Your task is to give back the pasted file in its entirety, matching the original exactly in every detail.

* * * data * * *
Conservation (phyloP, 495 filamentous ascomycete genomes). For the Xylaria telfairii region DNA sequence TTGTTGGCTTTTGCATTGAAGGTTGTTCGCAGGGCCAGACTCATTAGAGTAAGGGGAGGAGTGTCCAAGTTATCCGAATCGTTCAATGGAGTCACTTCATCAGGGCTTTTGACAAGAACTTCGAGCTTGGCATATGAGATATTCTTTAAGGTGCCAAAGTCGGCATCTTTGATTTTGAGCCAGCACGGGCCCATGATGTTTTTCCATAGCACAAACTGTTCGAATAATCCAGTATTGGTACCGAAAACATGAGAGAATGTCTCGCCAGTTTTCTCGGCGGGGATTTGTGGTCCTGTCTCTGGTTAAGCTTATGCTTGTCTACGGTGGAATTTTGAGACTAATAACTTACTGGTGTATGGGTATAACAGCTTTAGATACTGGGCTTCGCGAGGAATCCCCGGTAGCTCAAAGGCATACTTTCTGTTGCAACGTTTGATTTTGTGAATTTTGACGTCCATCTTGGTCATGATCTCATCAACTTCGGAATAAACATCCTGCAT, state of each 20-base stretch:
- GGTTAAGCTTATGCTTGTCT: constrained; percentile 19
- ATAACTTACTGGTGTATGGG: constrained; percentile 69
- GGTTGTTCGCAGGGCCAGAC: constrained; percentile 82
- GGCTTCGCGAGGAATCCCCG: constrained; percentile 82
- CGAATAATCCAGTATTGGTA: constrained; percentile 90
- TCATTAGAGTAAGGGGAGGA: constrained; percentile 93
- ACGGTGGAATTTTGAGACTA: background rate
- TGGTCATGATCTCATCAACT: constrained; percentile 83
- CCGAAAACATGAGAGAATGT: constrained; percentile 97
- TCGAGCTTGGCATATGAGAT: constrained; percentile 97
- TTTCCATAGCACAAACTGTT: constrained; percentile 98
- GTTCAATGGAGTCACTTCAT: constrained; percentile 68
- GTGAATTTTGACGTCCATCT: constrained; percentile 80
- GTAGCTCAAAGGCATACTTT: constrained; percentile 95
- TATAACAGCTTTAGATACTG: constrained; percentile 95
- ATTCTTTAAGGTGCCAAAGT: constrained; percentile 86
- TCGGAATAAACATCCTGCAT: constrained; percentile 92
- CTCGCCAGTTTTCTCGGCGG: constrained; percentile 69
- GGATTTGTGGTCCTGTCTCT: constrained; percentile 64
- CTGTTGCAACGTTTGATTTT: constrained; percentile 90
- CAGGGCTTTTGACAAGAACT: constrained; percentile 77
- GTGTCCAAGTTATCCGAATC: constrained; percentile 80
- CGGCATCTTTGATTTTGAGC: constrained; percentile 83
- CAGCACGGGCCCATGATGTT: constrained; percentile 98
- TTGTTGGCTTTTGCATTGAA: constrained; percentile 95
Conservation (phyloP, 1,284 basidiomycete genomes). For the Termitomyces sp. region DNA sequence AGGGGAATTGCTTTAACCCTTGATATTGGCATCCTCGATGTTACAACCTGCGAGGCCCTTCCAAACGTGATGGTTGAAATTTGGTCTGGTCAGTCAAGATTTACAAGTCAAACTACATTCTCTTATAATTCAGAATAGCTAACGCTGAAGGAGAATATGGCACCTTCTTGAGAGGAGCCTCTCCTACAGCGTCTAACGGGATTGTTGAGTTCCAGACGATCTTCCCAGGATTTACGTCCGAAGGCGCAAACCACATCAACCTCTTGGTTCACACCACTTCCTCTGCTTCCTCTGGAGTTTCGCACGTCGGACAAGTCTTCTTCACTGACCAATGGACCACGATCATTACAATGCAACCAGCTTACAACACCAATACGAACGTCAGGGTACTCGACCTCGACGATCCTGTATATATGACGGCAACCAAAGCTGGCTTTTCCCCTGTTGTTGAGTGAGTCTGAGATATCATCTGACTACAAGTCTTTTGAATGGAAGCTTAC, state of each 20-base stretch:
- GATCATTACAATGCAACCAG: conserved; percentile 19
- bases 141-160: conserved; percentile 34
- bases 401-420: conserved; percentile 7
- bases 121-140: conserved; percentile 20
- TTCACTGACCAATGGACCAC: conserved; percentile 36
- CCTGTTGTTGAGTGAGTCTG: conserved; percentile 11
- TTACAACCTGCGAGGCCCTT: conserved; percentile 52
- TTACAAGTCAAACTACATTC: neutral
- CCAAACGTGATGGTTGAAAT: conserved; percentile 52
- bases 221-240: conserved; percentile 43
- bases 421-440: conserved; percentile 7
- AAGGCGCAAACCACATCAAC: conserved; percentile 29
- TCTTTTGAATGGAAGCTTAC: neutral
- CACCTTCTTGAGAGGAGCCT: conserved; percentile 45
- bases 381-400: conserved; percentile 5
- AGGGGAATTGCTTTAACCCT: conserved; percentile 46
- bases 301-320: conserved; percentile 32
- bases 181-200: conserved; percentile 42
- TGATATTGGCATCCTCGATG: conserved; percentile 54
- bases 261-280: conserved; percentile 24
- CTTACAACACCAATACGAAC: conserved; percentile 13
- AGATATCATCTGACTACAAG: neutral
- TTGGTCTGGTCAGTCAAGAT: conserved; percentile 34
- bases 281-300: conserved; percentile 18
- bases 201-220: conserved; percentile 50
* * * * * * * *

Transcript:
Conservation (phyloP, 495 filamentous ascomycete genomes). For the Xylaria telfairii region DNA sequence TTGTTGGCTTTTGCATTGAAGGTTGTTCGCAGGGCCAGACTCATTAGAGTAAGGGGAGGAGTGTCCAAGTTATCCGAATCGTTCAATGGAGTCACTTCATCAGGGCTTTTGACAAGAACTTCGAGCTTGGCATATGAGATATTCTTTAAGGTGCCAAAGTCGGCATCTTTGATTTTGAGCCAGCACGGGCCCATGATGTTTTTCCATAGCACAAACTGTTCGAATAATCCAGTATTGGTACCGAAAACATGAGAGAATGTCTCGCCAGTTTTCTCGGCGGGGATTTGTGGTCCTGTCTCTGGTTAAGCTTATGCTTGTCTACGGTGGAATTTTGAGACTAATAACTTACTGGTGTATGGGTATAACAGCTTTAGATACTGGGCTTCGCGAGGAATCCCCGGTAGCTCAAAGGCATACTTTCTGTTGCAACGTTTGATTTTGTGAATTTTGACGTCCATCTTGGTCATGATCTCATCAACTTCGGAATAAACATCCTGCAT, state of each 20-base stretch:
- GGTTAAGCTTATGCTTGTCT: constrained; percentile 19
- ATAACTTACTGGTGTATGGG: constrained; percentile 69
- GGTTGTTCGCAGGGCCAGAC: constrained; percentile 82
- GGCTTCGCGAGGAATCCCCG: constrained; percentile 82
- CGAATAATCCAGTATTGGTA: constrained; percentile 90
- TCATTAGAGTAAGGGGAGGA: constrained; percentile 93
- ACGGTGGAATTTTGAGACTA: background rate
- TGGTCATGATCTCATCAACT: constrained; percentile 83
- CCGAAAACATGAGAGAATGT: constrained; percentile 97
- TCGAGCTTGGCATATGAGAT: constrained; percentile 97
- TTTCCATAGCACAAACTGTT: constrained; percentile 98
- GTTCAATGGAGTCACTTCAT: constrained; percentile 68
- GTGAATTTTGACGTCCATCT: constrained; percentile 80
- GTAGCTCAAAGGCATACTTT: constrained; percentile 95
- TATAACAGCTTTAGATACTG: constrained; percentile 95
- ATTCTTTAAGGTGCCAAAGT: constrained; percentile 86
- TCGGAATAAACATCCTGCAT: constrained; percentile 92
- CTCGCCAGTTTTCTCGGCGG: constrained; percentile 69
- GGATTTGTGGTCCTGTCTCT: constrained; percentile 64
- CTGTTGCAACGTTTGATTTT: constrained; percentile 90
- CAGGGCTTTTGACAAGAACT: constrained; percentile 77
- GTGTCCAAGTTATCCGAATC: constrained; percentile 80
- CGGCATCTTTGATTTTGAGC: constrained; percentile 83
- CAGCACGGGCCCATGATGTT: constrained; percentile 98
- TTGTTGGCTTTTGCATTGAA: constrained; percentile 95
Conservation (phyloP, 1,284 basidiomycete genomes). For the Termitomyces sp. region DNA sequence AGGGGAATTGCTTTAACCCTTGATATTGGCATCCTCGATGTTACAACCTGCGAGGCCCTTCCAAACGTGATGGTTGAAATTTGGTCTGGTCAGTCAAGATTTACAAGTCAAACTACATTCTCTTATAATTCAGAATAGCTAACGCTGAAGGAGAATATGGCACCTTCTTGAGAGGAGCCTCTCCTACAGCGTCTAACGGGATTGTTGAGTTCCAGACGATCTTCCCAGGATTTACGTCCGAAGGCGCAAACCACATCAACCTCTTGGTTCACACCACTTCCTCTGCTTCCTCTGGAGTTTCGCACGTCGGACAAGTCTTCTTCACTGACCAATGGACCACGATCATTACAATGCAACCAGCTTACAACACCAATACGAACGTCAGGGTACTCGACCTCGACGATCCTGTATATATGACGGCAACCAAAGCTGGCTTTTCCCCTGTTGTTGAGTGAGTCTGAGATATCATCTGACTACAAGTCTTTTGAATGGAAGCTTAC, state of each 20-base stretch:
- GATCATTACAATGCAACCAG: conserved; percentile 19
- bases 141-160: conserved; percentile 34
- bases 401-420: conserved; percentile 7
- bases 121-140: conserved; percentile 20
- TTCACTGACCAATGGACCAC: conserved; percentile 36
- CCTGTTGTTGAGTGAGTCTG: conserved; percentile 11
- TTACAACCTGCGAGGCCCTT: conserved; percentile 52
- TTACAAGTCAAACTACATTC: neutral
- CCAAACGTGATGGTTGAAAT: conserved; percentile 52
- bases 221-240: conserved; percentile 43
- bases 421-440: conserved; percentile 7
- AAGGCGCAAACCACATCAAC: conserved; percentile 29
- TCTTTTGAATGGAAGCTTAC: neutral
- CACCTTCTTGAGAGGAGCCT: conserved; percentile 45
- bases 381-400: conserved; percentile 5
- AGGGGAATTGCTTTAACCCT: conserved; percentile 46
- bases 301-320: conserved; percentile 32
- bases 181-200: conserved; percentile 42
- TGATATTGGCATCCTCGATG: conserved; percentile 54
- bases 261-280: conserved; percentile 24
- CTTACAACACCAATACGAAC: conserved; percentile 13
- AGATATCATCTGACTACAAG: neutral
- TTGGTCTGGTCAGTCAAGAT: conserved; percentile 34
- bases 281-300: conserved; percentile 18
- bases 201-220: conserved; percentile 50